As the end of the school year approaches, (or perhaps has already come for you) I just wanted to encourage you that it’s okay if you don’t finish it all!
It’s easy to stress about too much book left at the end of the year, especially when the weather is too pretty not to be outside. (We did school on the deck for the most of the month of April) Keep in mind that most curriculum review at the beginning of the year what they covered at the end of the previous year.
A tip I’ve found helpful is to cut down on the amount of practice you give the child to do each day. I often skip around during the last month of the school year and check which exercises I want to assign to the student. That way, they are learning all the concepts, but not spending a whole page in practice. In doing so, I’ve often found it tends to make more sense to some kids when they move more quickly and see how all the pieces fit together.
Additionally, they are much more motivated to concentrate when the end is in view. Having the end in sight, some of my kids would even forge ahead and do extra pages just to finish up earlier.
Planning for the Next School Year
Now is a great time to evaluate what worked and what you want to do differently next year. Be sure to ask for your child’s input. Their countenance can reveal a lot. If they light up when talking of what subjects they enjoyed, you hit a home run. If they look thoroughly unimpressed and bored or frustrated, you might be checking for a different book or approach for next year.
I jot down what I plan to purchase for each child next year even if I don’t order it until later in the summer. Often, I go ahead and order now, just so I know it’s taken care of. It’s easy to forget where you left off and what books you need for each child. If I wasn’t pleased with what we used, I’d make a note to look for a better spelling option or whatever the case may be. I’ve found my kids to be helpful by telling me how they best learn a subject.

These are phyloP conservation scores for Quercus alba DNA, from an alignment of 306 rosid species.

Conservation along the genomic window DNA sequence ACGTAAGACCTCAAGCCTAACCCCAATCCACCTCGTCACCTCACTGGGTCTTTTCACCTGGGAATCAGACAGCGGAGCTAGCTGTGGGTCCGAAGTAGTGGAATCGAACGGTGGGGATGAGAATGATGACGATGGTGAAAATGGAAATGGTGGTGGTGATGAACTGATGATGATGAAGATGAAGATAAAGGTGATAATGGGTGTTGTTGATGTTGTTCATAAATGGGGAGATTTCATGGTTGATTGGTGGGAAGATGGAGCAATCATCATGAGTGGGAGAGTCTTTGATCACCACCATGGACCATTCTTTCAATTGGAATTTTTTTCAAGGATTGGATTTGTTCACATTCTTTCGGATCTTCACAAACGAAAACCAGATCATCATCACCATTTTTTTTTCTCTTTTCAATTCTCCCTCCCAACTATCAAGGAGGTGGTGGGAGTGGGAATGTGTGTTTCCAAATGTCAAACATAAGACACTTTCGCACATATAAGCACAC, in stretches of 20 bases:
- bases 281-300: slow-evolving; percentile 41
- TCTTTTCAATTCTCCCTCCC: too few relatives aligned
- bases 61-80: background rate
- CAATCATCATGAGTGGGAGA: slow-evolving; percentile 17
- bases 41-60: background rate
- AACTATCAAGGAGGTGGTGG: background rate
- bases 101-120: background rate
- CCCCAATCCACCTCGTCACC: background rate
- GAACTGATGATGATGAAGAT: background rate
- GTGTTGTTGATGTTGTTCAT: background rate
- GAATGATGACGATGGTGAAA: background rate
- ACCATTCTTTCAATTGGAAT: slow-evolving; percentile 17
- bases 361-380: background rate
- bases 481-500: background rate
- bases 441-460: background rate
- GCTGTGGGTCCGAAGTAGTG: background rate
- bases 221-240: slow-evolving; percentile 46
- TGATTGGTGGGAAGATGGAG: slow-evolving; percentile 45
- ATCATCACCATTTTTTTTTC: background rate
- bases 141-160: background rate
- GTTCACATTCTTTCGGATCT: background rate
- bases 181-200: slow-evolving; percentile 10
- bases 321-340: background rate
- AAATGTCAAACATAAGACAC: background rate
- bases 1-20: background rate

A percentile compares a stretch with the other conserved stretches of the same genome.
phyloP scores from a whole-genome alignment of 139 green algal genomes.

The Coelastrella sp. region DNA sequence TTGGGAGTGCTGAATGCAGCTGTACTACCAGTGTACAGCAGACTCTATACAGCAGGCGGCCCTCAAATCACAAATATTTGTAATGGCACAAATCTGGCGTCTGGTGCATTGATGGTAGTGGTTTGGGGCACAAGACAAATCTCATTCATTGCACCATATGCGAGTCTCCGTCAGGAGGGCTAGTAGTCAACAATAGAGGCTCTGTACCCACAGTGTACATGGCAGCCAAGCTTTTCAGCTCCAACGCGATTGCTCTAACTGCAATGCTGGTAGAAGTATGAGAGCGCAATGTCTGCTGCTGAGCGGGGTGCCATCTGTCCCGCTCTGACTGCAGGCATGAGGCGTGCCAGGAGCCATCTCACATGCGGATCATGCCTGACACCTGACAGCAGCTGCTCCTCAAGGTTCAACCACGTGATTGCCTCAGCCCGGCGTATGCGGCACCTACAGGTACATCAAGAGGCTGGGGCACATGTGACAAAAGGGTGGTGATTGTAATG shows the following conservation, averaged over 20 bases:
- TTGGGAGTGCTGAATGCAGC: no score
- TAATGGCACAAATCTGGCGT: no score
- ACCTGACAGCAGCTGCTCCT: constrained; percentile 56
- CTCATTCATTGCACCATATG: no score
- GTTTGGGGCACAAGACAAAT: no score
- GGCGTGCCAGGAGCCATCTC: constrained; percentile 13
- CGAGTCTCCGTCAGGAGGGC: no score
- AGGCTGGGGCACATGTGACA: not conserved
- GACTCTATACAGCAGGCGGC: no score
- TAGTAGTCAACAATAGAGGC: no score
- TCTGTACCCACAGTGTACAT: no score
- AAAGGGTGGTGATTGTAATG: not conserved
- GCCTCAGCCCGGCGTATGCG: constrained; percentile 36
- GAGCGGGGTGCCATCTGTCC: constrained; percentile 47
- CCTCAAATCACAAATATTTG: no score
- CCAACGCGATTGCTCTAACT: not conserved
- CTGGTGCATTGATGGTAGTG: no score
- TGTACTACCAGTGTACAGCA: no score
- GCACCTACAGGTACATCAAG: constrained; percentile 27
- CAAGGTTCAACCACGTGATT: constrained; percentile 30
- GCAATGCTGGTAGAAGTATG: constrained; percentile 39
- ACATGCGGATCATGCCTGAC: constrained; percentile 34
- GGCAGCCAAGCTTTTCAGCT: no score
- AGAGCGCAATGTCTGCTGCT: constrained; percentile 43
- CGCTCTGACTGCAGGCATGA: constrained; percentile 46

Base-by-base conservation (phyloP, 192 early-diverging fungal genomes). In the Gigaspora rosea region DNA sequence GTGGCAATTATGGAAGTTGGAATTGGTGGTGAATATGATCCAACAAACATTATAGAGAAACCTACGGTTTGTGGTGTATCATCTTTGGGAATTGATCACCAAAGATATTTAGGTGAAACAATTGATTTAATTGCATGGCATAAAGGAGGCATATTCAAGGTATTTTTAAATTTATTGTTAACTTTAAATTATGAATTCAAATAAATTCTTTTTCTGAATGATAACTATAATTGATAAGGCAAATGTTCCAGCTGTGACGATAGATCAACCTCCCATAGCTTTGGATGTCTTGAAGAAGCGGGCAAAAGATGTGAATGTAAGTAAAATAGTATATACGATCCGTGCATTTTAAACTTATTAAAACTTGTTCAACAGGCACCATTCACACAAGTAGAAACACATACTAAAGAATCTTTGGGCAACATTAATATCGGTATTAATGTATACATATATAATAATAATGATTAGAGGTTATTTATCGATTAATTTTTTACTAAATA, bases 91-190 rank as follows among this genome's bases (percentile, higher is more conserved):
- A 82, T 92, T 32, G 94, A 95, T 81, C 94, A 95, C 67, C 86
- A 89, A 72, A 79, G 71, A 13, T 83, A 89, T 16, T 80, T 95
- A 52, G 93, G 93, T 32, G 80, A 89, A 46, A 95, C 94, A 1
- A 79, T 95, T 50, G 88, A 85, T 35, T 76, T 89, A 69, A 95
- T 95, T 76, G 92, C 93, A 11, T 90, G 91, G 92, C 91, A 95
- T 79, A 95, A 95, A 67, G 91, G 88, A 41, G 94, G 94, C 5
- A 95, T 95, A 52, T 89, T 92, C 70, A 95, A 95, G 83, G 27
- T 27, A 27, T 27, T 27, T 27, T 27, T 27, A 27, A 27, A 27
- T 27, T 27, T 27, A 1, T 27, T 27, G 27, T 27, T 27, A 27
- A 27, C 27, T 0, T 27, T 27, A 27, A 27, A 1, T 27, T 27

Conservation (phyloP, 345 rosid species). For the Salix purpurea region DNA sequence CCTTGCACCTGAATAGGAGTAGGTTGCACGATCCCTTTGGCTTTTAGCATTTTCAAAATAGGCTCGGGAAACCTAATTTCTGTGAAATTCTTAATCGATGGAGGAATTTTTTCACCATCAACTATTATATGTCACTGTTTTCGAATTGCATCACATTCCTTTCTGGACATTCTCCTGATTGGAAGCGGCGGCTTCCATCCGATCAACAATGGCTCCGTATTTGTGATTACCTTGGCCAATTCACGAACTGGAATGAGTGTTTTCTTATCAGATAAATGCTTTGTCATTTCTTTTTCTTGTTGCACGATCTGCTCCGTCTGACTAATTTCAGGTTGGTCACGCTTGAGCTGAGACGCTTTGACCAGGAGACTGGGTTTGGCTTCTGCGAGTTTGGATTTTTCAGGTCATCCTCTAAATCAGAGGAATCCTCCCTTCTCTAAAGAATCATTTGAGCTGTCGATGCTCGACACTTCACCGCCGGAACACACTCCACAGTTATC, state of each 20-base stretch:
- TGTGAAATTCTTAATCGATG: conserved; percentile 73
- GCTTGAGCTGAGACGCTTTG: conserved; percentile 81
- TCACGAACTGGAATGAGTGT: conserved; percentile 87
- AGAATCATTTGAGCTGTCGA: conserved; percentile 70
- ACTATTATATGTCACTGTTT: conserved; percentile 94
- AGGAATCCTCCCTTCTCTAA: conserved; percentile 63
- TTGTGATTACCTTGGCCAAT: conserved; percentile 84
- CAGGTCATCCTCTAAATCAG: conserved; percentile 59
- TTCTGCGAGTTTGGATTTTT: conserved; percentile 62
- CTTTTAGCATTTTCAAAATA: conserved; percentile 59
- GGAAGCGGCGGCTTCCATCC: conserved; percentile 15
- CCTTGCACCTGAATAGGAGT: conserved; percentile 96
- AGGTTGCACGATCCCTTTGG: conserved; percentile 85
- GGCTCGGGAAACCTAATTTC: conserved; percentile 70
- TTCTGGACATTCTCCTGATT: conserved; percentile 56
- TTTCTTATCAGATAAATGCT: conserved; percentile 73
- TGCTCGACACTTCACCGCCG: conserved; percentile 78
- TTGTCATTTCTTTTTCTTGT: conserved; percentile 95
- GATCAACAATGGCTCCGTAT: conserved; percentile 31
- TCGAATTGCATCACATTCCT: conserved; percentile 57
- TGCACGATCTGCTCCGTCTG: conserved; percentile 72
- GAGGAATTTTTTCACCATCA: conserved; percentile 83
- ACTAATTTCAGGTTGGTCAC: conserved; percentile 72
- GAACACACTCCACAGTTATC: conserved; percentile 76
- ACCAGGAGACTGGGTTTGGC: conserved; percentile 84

For instance, one of my sons told me the typical spelling book just didn’t work for him. He’d do the exercises and then forget how to spell the word. What he said worked best was when I let him choose a book he found interesting and I dictated to him a paragraph or two each day. He would have to force his brain to figure out how to spell and he retained it better that way. So, we used a survival book or a book about hunting white tailed deer instead of a regular spelling book.
One of my daughters had been using A Beka for grammar for several years and found it extremely difficult to remember from one year to the next. When I switched her to Easy Grammar, she loved their simple explanations and was able to retain what she learned much better. Each child is different , so don’t be afraid to ask their input when selecting your books.
Another daughter loved science dealing with the human body. So we did Anatomy one year, then Biology, then a First Aid course.
Don’t be afraid to depart from the norm and gear their studies to their passions!
You may have heard me say it before. Too many parents train their children the same way they train their dogs. They wait until they mess up, then yell at them.
That’s obviously not a very encouraging or pleasant way to be trained. What we need to do instead is to prepare our children ahead of time. Then corrections can be fewer and more gentle. Everybody will be happier, parents and children alike. But how do we do that?